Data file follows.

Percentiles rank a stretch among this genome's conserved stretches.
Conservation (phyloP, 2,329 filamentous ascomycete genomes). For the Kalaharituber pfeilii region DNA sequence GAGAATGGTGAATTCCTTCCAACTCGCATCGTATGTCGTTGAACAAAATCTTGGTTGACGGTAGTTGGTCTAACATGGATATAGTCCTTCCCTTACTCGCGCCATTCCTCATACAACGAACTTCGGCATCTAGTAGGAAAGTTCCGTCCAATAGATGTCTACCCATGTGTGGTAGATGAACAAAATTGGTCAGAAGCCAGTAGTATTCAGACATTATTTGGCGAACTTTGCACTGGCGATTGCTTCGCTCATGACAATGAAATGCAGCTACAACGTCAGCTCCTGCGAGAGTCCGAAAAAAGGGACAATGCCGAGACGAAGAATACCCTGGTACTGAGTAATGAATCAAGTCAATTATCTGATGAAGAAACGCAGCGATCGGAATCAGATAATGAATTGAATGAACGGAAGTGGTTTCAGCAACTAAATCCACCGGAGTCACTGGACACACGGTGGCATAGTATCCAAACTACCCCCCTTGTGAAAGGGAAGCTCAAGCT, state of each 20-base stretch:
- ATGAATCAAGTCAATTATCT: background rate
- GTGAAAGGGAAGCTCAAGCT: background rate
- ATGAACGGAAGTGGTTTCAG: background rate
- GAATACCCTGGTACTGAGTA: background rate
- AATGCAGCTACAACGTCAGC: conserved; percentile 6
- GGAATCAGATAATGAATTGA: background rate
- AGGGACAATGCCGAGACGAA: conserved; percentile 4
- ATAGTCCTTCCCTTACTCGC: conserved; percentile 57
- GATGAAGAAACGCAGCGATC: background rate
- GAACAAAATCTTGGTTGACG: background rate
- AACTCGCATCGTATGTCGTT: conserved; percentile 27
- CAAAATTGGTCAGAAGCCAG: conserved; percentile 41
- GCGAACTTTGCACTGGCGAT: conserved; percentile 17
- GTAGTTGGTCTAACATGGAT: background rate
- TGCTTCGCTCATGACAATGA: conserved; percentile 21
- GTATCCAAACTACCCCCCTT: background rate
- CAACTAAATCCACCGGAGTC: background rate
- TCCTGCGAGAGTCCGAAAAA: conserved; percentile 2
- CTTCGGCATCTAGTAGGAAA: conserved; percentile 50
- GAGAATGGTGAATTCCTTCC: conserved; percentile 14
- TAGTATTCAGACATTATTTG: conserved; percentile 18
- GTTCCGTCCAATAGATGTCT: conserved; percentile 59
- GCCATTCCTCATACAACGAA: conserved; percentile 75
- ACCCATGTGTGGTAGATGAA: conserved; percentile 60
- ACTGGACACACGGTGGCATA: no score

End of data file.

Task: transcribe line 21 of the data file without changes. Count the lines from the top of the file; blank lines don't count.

- CTTCGGCATCTAGTAGGAAA: conserved; percentile 50